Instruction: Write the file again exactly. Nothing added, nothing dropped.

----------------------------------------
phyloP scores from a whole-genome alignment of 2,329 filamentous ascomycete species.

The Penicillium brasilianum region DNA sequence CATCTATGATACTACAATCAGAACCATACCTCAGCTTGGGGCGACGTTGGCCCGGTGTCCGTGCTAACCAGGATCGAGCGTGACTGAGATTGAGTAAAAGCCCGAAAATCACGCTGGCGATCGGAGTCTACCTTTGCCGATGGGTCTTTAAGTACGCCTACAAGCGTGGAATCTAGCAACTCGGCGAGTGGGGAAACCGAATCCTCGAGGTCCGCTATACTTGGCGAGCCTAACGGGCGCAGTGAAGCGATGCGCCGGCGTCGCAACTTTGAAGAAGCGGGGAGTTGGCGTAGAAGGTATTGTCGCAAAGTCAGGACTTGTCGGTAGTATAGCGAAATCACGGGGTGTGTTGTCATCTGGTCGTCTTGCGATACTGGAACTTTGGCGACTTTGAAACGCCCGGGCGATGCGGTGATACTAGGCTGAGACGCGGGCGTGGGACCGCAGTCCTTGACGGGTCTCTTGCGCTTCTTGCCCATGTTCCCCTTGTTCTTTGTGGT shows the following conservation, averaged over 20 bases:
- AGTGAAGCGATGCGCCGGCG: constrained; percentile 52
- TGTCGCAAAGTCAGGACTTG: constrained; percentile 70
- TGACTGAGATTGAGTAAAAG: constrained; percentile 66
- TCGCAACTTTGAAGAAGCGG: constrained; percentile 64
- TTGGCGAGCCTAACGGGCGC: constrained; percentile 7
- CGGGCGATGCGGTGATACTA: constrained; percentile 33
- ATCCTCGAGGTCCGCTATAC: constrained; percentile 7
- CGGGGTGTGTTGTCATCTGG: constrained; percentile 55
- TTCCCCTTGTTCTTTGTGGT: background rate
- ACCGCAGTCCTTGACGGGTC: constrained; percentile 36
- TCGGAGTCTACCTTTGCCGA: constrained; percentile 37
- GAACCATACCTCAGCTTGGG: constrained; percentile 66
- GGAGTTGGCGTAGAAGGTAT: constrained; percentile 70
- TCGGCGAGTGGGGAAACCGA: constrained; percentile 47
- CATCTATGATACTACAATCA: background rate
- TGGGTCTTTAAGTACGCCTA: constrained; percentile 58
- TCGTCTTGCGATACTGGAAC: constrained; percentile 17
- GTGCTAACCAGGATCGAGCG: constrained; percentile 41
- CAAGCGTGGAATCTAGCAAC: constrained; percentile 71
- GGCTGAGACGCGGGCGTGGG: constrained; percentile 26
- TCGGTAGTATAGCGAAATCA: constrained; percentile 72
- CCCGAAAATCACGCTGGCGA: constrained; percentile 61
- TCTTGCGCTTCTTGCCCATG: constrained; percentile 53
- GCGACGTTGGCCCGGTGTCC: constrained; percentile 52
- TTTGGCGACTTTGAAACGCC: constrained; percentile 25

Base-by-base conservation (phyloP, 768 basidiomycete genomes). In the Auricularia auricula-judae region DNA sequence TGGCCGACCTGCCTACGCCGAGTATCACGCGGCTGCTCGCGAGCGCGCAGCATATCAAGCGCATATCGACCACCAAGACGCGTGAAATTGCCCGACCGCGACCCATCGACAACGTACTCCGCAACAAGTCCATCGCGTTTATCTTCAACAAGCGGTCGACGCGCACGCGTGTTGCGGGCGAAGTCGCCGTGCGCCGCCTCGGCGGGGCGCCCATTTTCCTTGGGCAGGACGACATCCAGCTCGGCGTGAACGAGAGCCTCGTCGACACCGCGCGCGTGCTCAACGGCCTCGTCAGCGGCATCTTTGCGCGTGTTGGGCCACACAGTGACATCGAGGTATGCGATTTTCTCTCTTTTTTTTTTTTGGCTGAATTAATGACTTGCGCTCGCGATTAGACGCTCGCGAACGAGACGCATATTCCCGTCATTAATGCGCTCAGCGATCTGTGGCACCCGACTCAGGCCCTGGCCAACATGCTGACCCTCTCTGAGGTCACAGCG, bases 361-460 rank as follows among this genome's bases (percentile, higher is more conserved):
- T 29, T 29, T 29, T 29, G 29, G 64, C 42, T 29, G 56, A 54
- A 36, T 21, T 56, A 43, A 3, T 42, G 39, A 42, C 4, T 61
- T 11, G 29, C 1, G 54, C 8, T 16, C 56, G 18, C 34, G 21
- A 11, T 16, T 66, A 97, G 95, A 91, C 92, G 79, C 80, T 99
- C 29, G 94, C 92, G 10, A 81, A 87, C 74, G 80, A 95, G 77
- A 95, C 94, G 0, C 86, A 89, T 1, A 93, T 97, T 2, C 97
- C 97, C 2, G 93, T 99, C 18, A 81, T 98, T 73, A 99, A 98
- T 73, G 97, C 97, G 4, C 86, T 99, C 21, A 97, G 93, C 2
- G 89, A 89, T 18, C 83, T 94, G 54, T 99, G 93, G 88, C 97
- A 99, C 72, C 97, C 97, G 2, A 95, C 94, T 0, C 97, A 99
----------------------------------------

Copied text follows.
phyloP scores from a whole-genome alignment of 2,329 filamentous ascomycete species.

The Penicillium brasilianum region DNA sequence CATCTATGATACTACAATCAGAACCATACCTCAGCTTGGGGCGACGTTGGCCCGGTGTCCGTGCTAACCAGGATCGAGCGTGACTGAGATTGAGTAAAAGCCCGAAAATCACGCTGGCGATCGGAGTCTACCTTTGCCGATGGGTCTTTAAGTACGCCTACAAGCGTGGAATCTAGCAACTCGGCGAGTGGGGAAACCGAATCCTCGAGGTCCGCTATACTTGGCGAGCCTAACGGGCGCAGTGAAGCGATGCGCCGGCGTCGCAACTTTGAAGAAGCGGGGAGTTGGCGTAGAAGGTATTGTCGCAAAGTCAGGACTTGTCGGTAGTATAGCGAAATCACGGGGTGTGTTGTCATCTGGTCGTCTTGCGATACTGGAACTTTGGCGACTTTGAAACGCCCGGGCGATGCGGTGATACTAGGCTGAGACGCGGGCGTGGGACCGCAGTCCTTGACGGGTCTCTTGCGCTTCTTGCCCATGTTCCCCTTGTTCTTTGTGGT shows the following conservation, averaged over 20 bases:
- AGTGAAGCGATGCGCCGGCG: constrained; percentile 52
- TGTCGCAAAGTCAGGACTTG: constrained; percentile 70
- TGACTGAGATTGAGTAAAAG: constrained; percentile 66
- TCGCAACTTTGAAGAAGCGG: constrained; percentile 64
- TTGGCGAGCCTAACGGGCGC: constrained; percentile 7
- CGGGCGATGCGGTGATACTA: constrained; percentile 33
- ATCCTCGAGGTCCGCTATAC: constrained; percentile 7
- CGGGGTGTGTTGTCATCTGG: constrained; percentile 55
- TTCCCCTTGTTCTTTGTGGT: background rate
- ACCGCAGTCCTTGACGGGTC: constrained; percentile 36
- TCGGAGTCTACCTTTGCCGA: constrained; percentile 37
- GAACCATACCTCAGCTTGGG: constrained; percentile 66
- GGAGTTGGCGTAGAAGGTAT: constrained; percentile 70
- TCGGCGAGTGGGGAAACCGA: constrained; percentile 47
- CATCTATGATACTACAATCA: background rate
- TGGGTCTTTAAGTACGCCTA: constrained; percentile 58
- TCGTCTTGCGATACTGGAAC: constrained; percentile 17
- GTGCTAACCAGGATCGAGCG: constrained; percentile 41
- CAAGCGTGGAATCTAGCAAC: constrained; percentile 71
- GGCTGAGACGCGGGCGTGGG: constrained; percentile 26
- TCGGTAGTATAGCGAAATCA: constrained; percentile 72
- CCCGAAAATCACGCTGGCGA: constrained; percentile 61
- TCTTGCGCTTCTTGCCCATG: constrained; percentile 53
- GCGACGTTGGCCCGGTGTCC: constrained; percentile 52
- TTTGGCGACTTTGAAACGCC: constrained; percentile 25

Base-by-base conservation (phyloP, 768 basidiomycete genomes). In the Auricularia auricula-judae region DNA sequence TGGCCGACCTGCCTACGCCGAGTATCACGCGGCTGCTCGCGAGCGCGCAGCATATCAAGCGCATATCGACCACCAAGACGCGTGAAATTGCCCGACCGCGACCCATCGACAACGTACTCCGCAACAAGTCCATCGCGTTTATCTTCAACAAGCGGTCGACGCGCACGCGTGTTGCGGGCGAAGTCGCCGTGCGCCGCCTCGGCGGGGCGCCCATTTTCCTTGGGCAGGACGACATCCAGCTCGGCGTGAACGAGAGCCTCGTCGACACCGCGCGCGTGCTCAACGGCCTCGTCAGCGGCATCTTTGCGCGTGTTGGGCCACACAGTGACATCGAGGTATGCGATTTTCTCTCTTTTTTTTTTTTGGCTGAATTAATGACTTGCGCTCGCGATTAGACGCTCGCGAACGAGACGCATATTCCCGTCATTAATGCGCTCAGCGATCTGTGGCACCCGACTCAGGCCCTGGCCAACATGCTGACCCTCTCTGAGGTCACAGCG, bases 361-460 rank as follows among this genome's bases (percentile, higher is more conserved):
- T 29, T 29, T 29, T 29, G 29, G 64, C 42, T 29, G 56, A 54
- A 36, T 21, T 56, A 43, A 3, T 42, G 39, A 42, C 4, T 61
- T 11, G 29, C 1, G 54, C 8, T 16, C 56, G 18, C 34, G 21
- A 11, T 16, T 66, A 97, G 95, A 91, C 92, G 79, C 80, T 99
- C 29, G 94, C 92, G 10, A 81, A 87, C 74, G 80, A 95, G 77
- A 95, C 94, G 0, C 86, A 89, T 1, A 93, T 97, T 2, C 97
- C 97, C 2, G 93, T 99, C 18, A 81, T 98, T 73, A 99, A 98
- T 73, G 97, C 97, G 4, C 86, T 99, C 21, A 97, G 93, C 2
- G 89, A 89, T 18, C 83, T 94, G 54, T 99, G 93, G 88, C 97
- A 99, C 72, C 97, C 97, G 2, A 95, C 94, T 0, C 97, A 99